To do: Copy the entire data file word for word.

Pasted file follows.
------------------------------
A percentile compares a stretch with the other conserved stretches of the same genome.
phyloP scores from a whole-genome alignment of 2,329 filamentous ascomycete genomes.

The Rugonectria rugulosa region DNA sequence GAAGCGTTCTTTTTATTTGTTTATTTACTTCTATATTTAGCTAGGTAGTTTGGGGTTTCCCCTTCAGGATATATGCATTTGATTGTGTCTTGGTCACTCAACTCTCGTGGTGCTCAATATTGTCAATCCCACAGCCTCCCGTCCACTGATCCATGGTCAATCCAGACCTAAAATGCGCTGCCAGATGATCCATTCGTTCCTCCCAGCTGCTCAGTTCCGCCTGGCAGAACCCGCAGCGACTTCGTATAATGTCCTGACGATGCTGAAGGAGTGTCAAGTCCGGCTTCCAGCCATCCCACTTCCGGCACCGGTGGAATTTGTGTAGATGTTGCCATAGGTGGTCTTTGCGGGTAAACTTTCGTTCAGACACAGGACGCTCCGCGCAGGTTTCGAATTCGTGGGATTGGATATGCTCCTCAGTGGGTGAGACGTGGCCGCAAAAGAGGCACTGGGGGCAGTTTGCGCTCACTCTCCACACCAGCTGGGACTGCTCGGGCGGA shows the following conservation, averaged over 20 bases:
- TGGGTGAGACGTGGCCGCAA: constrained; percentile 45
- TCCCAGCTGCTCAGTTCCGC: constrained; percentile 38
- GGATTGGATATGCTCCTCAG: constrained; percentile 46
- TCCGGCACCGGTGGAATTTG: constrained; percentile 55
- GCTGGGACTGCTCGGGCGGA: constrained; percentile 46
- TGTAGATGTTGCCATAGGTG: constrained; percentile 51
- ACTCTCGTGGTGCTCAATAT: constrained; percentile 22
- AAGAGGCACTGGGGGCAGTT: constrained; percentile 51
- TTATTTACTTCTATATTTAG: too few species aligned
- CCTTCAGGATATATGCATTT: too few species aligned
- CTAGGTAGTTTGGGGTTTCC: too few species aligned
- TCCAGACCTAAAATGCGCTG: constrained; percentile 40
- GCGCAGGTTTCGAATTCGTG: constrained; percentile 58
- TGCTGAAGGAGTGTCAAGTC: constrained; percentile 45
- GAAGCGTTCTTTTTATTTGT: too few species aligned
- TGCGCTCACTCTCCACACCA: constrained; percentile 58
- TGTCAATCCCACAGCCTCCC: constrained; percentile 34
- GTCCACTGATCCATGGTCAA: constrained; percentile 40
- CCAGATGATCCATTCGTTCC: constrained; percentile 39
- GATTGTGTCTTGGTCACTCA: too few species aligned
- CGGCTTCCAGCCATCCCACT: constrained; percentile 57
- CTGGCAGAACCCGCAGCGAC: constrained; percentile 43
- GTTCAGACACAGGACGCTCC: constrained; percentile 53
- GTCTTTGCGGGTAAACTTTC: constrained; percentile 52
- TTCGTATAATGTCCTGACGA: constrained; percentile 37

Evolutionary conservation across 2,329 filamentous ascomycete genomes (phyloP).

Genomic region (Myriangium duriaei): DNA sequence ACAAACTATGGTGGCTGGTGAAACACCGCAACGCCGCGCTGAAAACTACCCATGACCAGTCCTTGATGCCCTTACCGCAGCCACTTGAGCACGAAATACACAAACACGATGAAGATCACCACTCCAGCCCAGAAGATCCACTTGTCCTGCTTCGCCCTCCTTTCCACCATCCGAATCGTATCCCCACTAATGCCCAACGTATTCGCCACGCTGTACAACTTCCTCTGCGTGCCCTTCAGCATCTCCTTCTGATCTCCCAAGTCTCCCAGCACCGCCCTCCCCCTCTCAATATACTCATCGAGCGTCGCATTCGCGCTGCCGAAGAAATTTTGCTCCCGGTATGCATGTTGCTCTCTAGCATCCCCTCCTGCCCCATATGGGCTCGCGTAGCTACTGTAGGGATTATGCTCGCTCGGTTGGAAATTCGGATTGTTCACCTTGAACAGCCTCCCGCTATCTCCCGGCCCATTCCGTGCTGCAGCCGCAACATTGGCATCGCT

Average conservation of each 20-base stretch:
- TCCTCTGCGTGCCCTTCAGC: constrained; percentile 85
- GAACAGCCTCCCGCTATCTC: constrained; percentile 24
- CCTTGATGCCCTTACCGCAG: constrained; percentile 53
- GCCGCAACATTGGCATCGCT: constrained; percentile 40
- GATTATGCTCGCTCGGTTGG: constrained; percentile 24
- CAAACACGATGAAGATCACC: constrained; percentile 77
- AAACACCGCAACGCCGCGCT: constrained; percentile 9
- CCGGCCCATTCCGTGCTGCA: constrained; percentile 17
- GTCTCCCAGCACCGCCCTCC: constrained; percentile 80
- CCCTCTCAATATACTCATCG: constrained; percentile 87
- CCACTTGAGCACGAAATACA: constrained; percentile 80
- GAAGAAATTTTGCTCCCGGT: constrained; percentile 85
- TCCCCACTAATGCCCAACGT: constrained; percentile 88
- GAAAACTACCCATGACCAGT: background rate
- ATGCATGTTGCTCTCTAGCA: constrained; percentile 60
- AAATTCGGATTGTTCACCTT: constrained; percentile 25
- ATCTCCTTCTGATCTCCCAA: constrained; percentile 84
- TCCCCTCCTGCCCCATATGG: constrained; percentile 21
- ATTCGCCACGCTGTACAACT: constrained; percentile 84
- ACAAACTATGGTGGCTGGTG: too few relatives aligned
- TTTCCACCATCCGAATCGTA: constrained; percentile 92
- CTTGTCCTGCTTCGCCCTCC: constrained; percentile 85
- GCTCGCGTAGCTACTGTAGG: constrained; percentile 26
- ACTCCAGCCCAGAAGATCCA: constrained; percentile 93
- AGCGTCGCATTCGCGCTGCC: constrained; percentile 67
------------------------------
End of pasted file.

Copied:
A percentile compares a stretch with the other conserved stretches of the same genome.
phyloP scores from a whole-genome alignment of 2,329 filamentous ascomycete genomes.

The Rugonectria rugulosa region DNA sequence GAAGCGTTCTTTTTATTTGTTTATTTACTTCTATATTTAGCTAGGTAGTTTGGGGTTTCCCCTTCAGGATATATGCATTTGATTGTGTCTTGGTCACTCAACTCTCGTGGTGCTCAATATTGTCAATCCCACAGCCTCCCGTCCACTGATCCATGGTCAATCCAGACCTAAAATGCGCTGCCAGATGATCCATTCGTTCCTCCCAGCTGCTCAGTTCCGCCTGGCAGAACCCGCAGCGACTTCGTATAATGTCCTGACGATGCTGAAGGAGTGTCAAGTCCGGCTTCCAGCCATCCCACTTCCGGCACCGGTGGAATTTGTGTAGATGTTGCCATAGGTGGTCTTTGCGGGTAAACTTTCGTTCAGACACAGGACGCTCCGCGCAGGTTTCGAATTCGTGGGATTGGATATGCTCCTCAGTGGGTGAGACGTGGCCGCAAAAGAGGCACTGGGGGCAGTTTGCGCTCACTCTCCACACCAGCTGGGACTGCTCGGGCGGA shows the following conservation, averaged over 20 bases:
- TGGGTGAGACGTGGCCGCAA: constrained; percentile 45
- TCCCAGCTGCTCAGTTCCGC: constrained; percentile 38
- GGATTGGATATGCTCCTCAG: constrained; percentile 46
- TCCGGCACCGGTGGAATTTG: constrained; percentile 55
- GCTGGGACTGCTCGGGCGGA: constrained; percentile 46
- TGTAGATGTTGCCATAGGTG: constrained; percentile 51
- ACTCTCGTGGTGCTCAATAT: constrained; percentile 22
- AAGAGGCACTGGGGGCAGTT: constrained; percentile 51
- TTATTTACTTCTATATTTAG: too few species aligned
- CCTTCAGGATATATGCATTT: too few species aligned
- CTAGGTAGTTTGGGGTTTCC: too few species aligned
- TCCAGACCTAAAATGCGCTG: constrained; percentile 40
- GCGCAGGTTTCGAATTCGTG: constrained; percentile 58
- TGCTGAAGGAGTGTCAAGTC: constrained; percentile 45
- GAAGCGTTCTTTTTATTTGT: too few species aligned
- TGCGCTCACTCTCCACACCA: constrained; percentile 58
- TGTCAATCCCACAGCCTCCC: constrained; percentile 34
- GTCCACTGATCCATGGTCAA: constrained; percentile 40
- CCAGATGATCCATTCGTTCC: constrained; percentile 39
- GATTGTGTCTTGGTCACTCA: too few species aligned
- CGGCTTCCAGCCATCCCACT: constrained; percentile 57
- CTGGCAGAACCCGCAGCGAC: constrained; percentile 43
- GTTCAGACACAGGACGCTCC: constrained; percentile 53
- GTCTTTGCGGGTAAACTTTC: constrained; percentile 52
- TTCGTATAATGTCCTGACGA: constrained; percentile 37

Evolutionary conservation across 2,329 filamentous ascomycete genomes (phyloP).

Genomic region (Myriangium duriaei): DNA sequence ACAAACTATGGTGGCTGGTGAAACACCGCAACGCCGCGCTGAAAACTACCCATGACCAGTCCTTGATGCCCTTACCGCAGCCACTTGAGCACGAAATACACAAACACGATGAAGATCACCACTCCAGCCCAGAAGATCCACTTGTCCTGCTTCGCCCTCCTTTCCACCATCCGAATCGTATCCCCACTAATGCCCAACGTATTCGCCACGCTGTACAACTTCCTCTGCGTGCCCTTCAGCATCTCCTTCTGATCTCCCAAGTCTCCCAGCACCGCCCTCCCCCTCTCAATATACTCATCGAGCGTCGCATTCGCGCTGCCGAAGAAATTTTGCTCCCGGTATGCATGTTGCTCTCTAGCATCCCCTCCTGCCCCATATGGGCTCGCGTAGCTACTGTAGGGATTATGCTCGCTCGGTTGGAAATTCGGATTGTTCACCTTGAACAGCCTCCCGCTATCTCCCGGCCCATTCCGTGCTGCAGCCGCAACATTGGCATCGCT

Average conservation of each 20-base stretch:
- TCCTCTGCGTGCCCTTCAGC: constrained; percentile 85
- GAACAGCCTCCCGCTATCTC: constrained; percentile 24
- CCTTGATGCCCTTACCGCAG: constrained; percentile 53
- GCCGCAACATTGGCATCGCT: constrained; percentile 40
- GATTATGCTCGCTCGGTTGG: constrained; percentile 24
- CAAACACGATGAAGATCACC: constrained; percentile 77
- AAACACCGCAACGCCGCGCT: constrained; percentile 9
- CCGGCCCATTCCGTGCTGCA: constrained; percentile 17
- GTCTCCCAGCACCGCCCTCC: constrained; percentile 80
- CCCTCTCAATATACTCATCG: constrained; percentile 87
- CCACTTGAGCACGAAATACA: constrained; percentile 80
- GAAGAAATTTTGCTCCCGGT: constrained; percentile 85
- TCCCCACTAATGCCCAACGT: constrained; percentile 88
- GAAAACTACCCATGACCAGT: background rate
- ATGCATGTTGCTCTCTAGCA: constrained; percentile 60
- AAATTCGGATTGTTCACCTT: constrained; percentile 25
- ATCTCCTTCTGATCTCCCAA: constrained; percentile 84
- TCCCCTCCTGCCCCATATGG: constrained; percentile 21
- ATTCGCCACGCTGTACAACT: constrained; percentile 84
- ACAAACTATGGTGGCTGGTG: too few relatives aligned
- TTTCCACCATCCGAATCGTA: constrained; percentile 92
- CTTGTCCTGCTTCGCCCTCC: constrained; percentile 85
- GCTCGCGTAGCTACTGTAGG: constrained; percentile 26
- ACTCCAGCCCAGAAGATCCA: constrained; percentile 93
- AGCGTCGCATTCGCGCTGCC: constrained; percentile 67